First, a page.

Infections caused by Candida spp. are the major cause of morbidity and mortality among seriously ill patients. Prior colonization with Candida spp. has been regarded as an essential step for the development of invasive disease [10, 23]. The colonization index could be helpful in predicting risk of developing systemic infection in critically ill patients, and thus, may offer opportunities for early therapeutic or prophylactic interventions [6, 10]. In the present study, although 11 of 35 (31%) patients were colonized with Candida spp. At ≥3 sites, none of them, despite being leukemic, developed candidemia or invasive candidiasis. Two patients with ALL who subsequently developed candidemia due to C. tropicalis were colonized at two sites with two different Candida spp. (C. albicans with C. tropicalis or C. dubliniensis with C. tropicalis) and their serum samples also yielded positive results for C. tropicalis DNA, mannan and BDG. Recently, Leon et al.  conducted a prospective observational study in a cohort of non-neutropenic patients to assess the value of "Candida score" for the probability of developing invasive candidiasis. Since invasive candidiasis occurred only in <5% of patients who had Candida colonization score of <3, the likelihood of developing invasive candidiasis in such patients was considered very low.
Since early diagnosis of invasive candidiasis is challenging, the role of surrogate markers, such as Candida species-specific DNA, mannan, and BDG in predicting the onset of invasive candidiasis has attracted considerable attention [13, 24]. None of the colonized patients in the present study were found positive for Candida mannan or Candida DNA. However, BDG levels were positive in eight serum samples from six patients with values ranging from 82 pg/ml to 141 pg/ml. These observations are generally in agreement with previous studies showing that patients colonized at single or multiple sites yield BDG levels below the cut-off value recommended by the manufacturer [12, 25–27]. The BDG levels above the cut-off values (80 pg/ml) in 6 of 20 (30%) colonized pediatric cancer patients in our study may either result from absorption of BDG through the gut due to mucositis  or due to contamination with cellulose , gauze , bacterial sepsis [30, 31] or intravenous therapy with amoxicillin-calvulanic acid in these subjects . Despite the above limitations of the test, several studies have used BDG monitoring to identify patients at risk of developing invasive candidiasis to improve therapeutic outcome [25, 33, 34]. A wide range of sensitivities and specificities have been obtained in different study populations [25, 34, 35], probably due to use of different cut-off values for a positive BDG test or due to use of different brand of kits that may react differently to BDG present in the clinical samples [36, 37]. Unlike BDG, Candida mannan levels in serum seem to be less susceptible to the extent of Candida colonization. As stated above, none of our colonized patient was found to have positive serum levels (>0.5 ng/ml) for Candida mannan (mean 0.16 ± 0.04 ng/ml). In two patients who had Candida mannan in the intermediate range (0.308 and 0.287 ng/ml), sera were negative for BDG as well as Candida DNA. These findings are in conformity with the results of previous studies [12, 14].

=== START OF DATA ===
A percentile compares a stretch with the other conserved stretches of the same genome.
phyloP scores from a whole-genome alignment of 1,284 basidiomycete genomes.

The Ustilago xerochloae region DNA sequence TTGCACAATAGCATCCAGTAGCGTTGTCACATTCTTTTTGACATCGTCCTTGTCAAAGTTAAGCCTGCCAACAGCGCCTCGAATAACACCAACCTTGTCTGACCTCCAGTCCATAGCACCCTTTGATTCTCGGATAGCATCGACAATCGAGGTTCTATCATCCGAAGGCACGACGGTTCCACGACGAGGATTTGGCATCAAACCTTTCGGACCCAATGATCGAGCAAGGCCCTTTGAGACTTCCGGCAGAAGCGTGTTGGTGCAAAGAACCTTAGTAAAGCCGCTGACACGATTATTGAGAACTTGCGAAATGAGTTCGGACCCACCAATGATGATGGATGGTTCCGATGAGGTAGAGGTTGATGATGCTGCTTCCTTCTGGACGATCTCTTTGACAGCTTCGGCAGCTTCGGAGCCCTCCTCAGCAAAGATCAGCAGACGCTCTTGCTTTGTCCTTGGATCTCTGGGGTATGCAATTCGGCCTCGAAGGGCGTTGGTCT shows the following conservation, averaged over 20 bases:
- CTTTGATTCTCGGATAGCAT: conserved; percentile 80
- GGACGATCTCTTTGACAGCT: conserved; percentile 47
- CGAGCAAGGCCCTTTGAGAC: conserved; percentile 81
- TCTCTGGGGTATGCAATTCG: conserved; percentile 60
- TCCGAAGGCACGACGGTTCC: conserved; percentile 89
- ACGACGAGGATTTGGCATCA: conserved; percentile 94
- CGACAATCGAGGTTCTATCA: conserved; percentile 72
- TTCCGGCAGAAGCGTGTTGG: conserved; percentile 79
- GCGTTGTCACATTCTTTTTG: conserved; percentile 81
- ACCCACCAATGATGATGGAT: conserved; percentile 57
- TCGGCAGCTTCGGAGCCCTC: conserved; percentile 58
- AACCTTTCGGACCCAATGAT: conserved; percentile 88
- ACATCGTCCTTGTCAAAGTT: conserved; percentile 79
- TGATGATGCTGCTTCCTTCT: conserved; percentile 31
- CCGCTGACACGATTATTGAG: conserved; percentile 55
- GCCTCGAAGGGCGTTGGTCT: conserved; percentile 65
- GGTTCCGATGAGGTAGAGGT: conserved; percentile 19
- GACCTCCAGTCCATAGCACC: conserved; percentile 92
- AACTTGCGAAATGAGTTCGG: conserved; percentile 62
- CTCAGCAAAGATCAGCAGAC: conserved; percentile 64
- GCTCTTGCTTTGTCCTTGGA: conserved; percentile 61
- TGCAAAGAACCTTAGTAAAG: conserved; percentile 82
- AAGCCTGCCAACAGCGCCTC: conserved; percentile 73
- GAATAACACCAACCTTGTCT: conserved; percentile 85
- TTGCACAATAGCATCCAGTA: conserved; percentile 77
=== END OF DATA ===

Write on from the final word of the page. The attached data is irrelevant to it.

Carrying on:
The normal BDG values in healthy pediatric population are not yet established. In a preliminary study, Brian Smith et al.  estimated BDG levels in serum samples from 120 non-immunocompromised children (0.5 to 18 year-old) and found higher levels (mean 68 ± 128 pg/ml) than those reported earlier in adult population [25, 35]. A noteworthy observation of this study was that 18 of 120 (15%) children had BDG levels >80 pg/ml and 8 of 120 (7%) had BDG levels between 60-79 pg/ml . Thus, higher BDG levels in a minority (6 of 20, 30%) of pediatric cancer patients in our study is consistent with the BDG data reported by Brian Smith et al. . These observations warrant further studies in pediatric population for establishing BDG cut-off values for a positive test to validate the diagnostic utility of this marker for invasive fungal infections.